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Microanatomy Unit 3 > Lymphoid Organs > Flashcards

Flashcards in Lymphoid Organs Deck (26)
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1. Describe the morphological characteristics of mesenchymal reticular cells.

a. Large cells
b. Has cytoplasmic processes that wrap around fibers (resembles dendritic cell)
c. Its cytoplasm is pale
d. nucleus is elongated and nucleolus is prominent


What is function of reticular cell and its origin?

1.It is a fibroblastic cell, forming fibrils that support free cells in lymphoid tissue 2. phagocytosis  (macrophage) 3. ferritin storage 4. antigen presentation (dendritic cell)


Describe the structure of 3 basic types of Lymphoid Tissue

3Types: Loose, Dense, Nodular
- Loose: open meshwork of cells and fibers with reticular cells predominating
- Dense: dense meshwork of cells and fibers with lymphocytes predominating
- Nodular: tightly packed lymphocytes, spherical, lack a connective tissue capsule, B lymphocytes predominate when under antigenic challenge


Describe a germinal center

-It is a tissue in lymph under antigenic challenge.
- There is a light zone, dark zone, and mantle zone
- The center aspect of nodule is paler and contains non-dividing B lymphocytes and T helper cells. Selection, differentiation, and apoptosis occurs in the light zone
- proliferation occurs in dark zone
- temporary storage of young plasma and memory B cells occurs in mantle zone


Describe the flow of lymph through a lymph node

Blood>afferent lymphatic vessels >subscapular sinus> trabecular sinus >medullary sinus> hilum- efferent> blood via thoracic duct


What is function of High Post-Capillary Venules

High Endothelial Venules bring lymph back to nodes via cell adhesion molecules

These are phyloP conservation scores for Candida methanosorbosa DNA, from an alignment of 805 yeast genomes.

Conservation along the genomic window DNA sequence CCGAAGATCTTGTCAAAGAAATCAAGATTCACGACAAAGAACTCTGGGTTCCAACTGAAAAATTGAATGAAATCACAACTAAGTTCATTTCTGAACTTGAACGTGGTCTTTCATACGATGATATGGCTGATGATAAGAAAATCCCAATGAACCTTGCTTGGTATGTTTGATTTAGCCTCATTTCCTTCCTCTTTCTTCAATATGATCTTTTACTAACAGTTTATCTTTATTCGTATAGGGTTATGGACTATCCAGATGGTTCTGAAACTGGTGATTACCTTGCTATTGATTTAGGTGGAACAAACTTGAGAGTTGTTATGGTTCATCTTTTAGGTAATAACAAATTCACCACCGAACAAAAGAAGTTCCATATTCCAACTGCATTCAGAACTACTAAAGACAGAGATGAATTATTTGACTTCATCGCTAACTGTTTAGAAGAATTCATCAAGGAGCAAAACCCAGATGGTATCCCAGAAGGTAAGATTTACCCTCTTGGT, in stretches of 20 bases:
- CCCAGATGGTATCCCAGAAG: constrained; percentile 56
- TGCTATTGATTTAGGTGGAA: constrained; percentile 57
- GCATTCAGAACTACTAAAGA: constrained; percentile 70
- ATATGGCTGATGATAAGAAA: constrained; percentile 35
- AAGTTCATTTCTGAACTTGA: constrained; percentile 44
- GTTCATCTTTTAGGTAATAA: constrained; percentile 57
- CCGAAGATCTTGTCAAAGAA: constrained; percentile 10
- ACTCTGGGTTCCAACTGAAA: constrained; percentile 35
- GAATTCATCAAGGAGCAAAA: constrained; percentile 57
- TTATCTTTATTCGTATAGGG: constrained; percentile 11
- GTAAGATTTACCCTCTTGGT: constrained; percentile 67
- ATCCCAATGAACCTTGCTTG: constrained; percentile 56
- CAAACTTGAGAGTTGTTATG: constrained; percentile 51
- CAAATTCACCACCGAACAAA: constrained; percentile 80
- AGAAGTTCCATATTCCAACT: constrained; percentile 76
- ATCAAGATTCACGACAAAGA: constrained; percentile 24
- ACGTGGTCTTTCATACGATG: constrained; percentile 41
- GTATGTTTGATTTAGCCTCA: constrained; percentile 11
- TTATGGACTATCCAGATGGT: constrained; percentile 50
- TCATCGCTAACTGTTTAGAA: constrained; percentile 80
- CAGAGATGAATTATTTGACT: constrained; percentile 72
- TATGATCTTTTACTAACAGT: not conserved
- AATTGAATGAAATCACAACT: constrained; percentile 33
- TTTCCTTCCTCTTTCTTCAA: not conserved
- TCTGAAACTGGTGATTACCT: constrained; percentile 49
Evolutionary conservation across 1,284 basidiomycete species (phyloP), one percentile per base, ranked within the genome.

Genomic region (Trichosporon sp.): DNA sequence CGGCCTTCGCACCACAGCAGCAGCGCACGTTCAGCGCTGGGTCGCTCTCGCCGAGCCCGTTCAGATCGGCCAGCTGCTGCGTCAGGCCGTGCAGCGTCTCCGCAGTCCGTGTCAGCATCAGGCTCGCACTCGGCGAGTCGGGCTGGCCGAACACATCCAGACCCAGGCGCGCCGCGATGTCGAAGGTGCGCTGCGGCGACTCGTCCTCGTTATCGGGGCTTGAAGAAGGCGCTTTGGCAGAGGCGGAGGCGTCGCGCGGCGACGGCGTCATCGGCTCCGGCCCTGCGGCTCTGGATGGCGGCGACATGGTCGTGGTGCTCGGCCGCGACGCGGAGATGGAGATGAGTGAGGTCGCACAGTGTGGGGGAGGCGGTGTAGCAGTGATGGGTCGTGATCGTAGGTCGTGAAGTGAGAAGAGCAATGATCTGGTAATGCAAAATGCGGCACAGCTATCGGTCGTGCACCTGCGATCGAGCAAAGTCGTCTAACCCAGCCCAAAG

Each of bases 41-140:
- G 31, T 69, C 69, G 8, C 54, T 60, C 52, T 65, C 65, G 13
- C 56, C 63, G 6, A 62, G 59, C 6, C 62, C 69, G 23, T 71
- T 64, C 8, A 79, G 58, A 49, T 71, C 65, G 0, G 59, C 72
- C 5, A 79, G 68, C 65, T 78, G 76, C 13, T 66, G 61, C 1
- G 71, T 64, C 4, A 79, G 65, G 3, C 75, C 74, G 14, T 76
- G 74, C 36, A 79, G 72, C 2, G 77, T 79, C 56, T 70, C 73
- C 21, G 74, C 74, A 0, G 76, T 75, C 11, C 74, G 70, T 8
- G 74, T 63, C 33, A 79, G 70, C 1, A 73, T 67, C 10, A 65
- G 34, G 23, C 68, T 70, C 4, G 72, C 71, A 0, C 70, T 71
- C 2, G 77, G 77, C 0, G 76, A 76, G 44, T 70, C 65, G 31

Which regions of lymph nodes are T dependent?

The paracortical zone aka deep zone is T-dependent


What are the key molecules in Homing?

selectins, integrins, immunoglobulin super family, carbohydrates


Where can HEVs be seen?

Lymph nodes, tonsils, Peyer's Patches


What kind of tissue is in the medulla of lymph nodes?

dense lymphoid tissue


What kind of tissue is in medullary sinus?

loose lymphoid tissue


Tissue of trabeculae of lymph is...



Capsule of lymph is made of...

dense irregular connective tissue


What are the three functions of lymph nodes?

1. Production of B lymphocytes
2. Filtration of Lymph
3. Play role in the immune response to lymph-borne antigens


To which lymphoid organ does the cytoreticulum belong? What is its function?

Cytoreticulum of the thymus gland forms a supporting framework for thymal epithelial reticular cells that allow secretion.


The major functions of the thymus are.

1. T- lymphocyte development 2. development of the lymphoid system - other lymphoid organs


What are the three major cell types in thymus?

1. thymocytes, 2. epithelial reticular cells 3. reticular cell of mesenchymal origin (dendritic cells)


What are the major functions of the spleen?

1, production of lymphocytes
2. immune response to blood-borne antigens
3. storage of blood (including monocyte reservoir)
4. destruction of old erythrocytes


Describe the histological organization of the spleen.

It lacks a cortex and medulla. It has a dense, irregular capsule with red (80%) and white (20%) pulp. plus traberculae arising from capsule. Capsule and trabeculae have small amounts of smooth muscle. Red pulp consist of splenic sinuses and cords.


Where do red blood cells get destroyed and stored?

Splenic cords


Where in the spleen are lymphatic nodules found?

In the PALS of the white pulp. PALS= periarterial lymphatic sheath, a T dependent area that surrounds central arteries


Where is the marginal zone located and what flows through this region? What major function of the spleen is fulfilled here?

This area is located vetween the red and white pulp. Arterial blood flows through this region. Also present includes macrophages, dendritic cells, and lymphocytes.. This is the site of the immune response to blood-borne antigens.


Blood flow through the spleen follows the following pattern:

Splenic artery > Trabecular artery > central artery > Penicillar artery > Capillary > Sinuses > Red Pulp vein >Trabecular Vein> Splenic Vein


what is th e open circulation theory?

penicillar arteries open into the splenic cords and the blood passes through the space between the cells to reach the sinusoids


What is the closed circulation theory?

capillaries open directly into the sinusoids, forming a closed circulation in which the blood always remains inside the vessels.


Discuss how the structure of the sinus wall facilitates the free exchange of
material between splenic sinuses and splenic cords

The sinus wall endothelium is made of elongated cells that are porous due to the spaces between them and the gaps in the basement membrane allowing free exchange between sinuses and cords.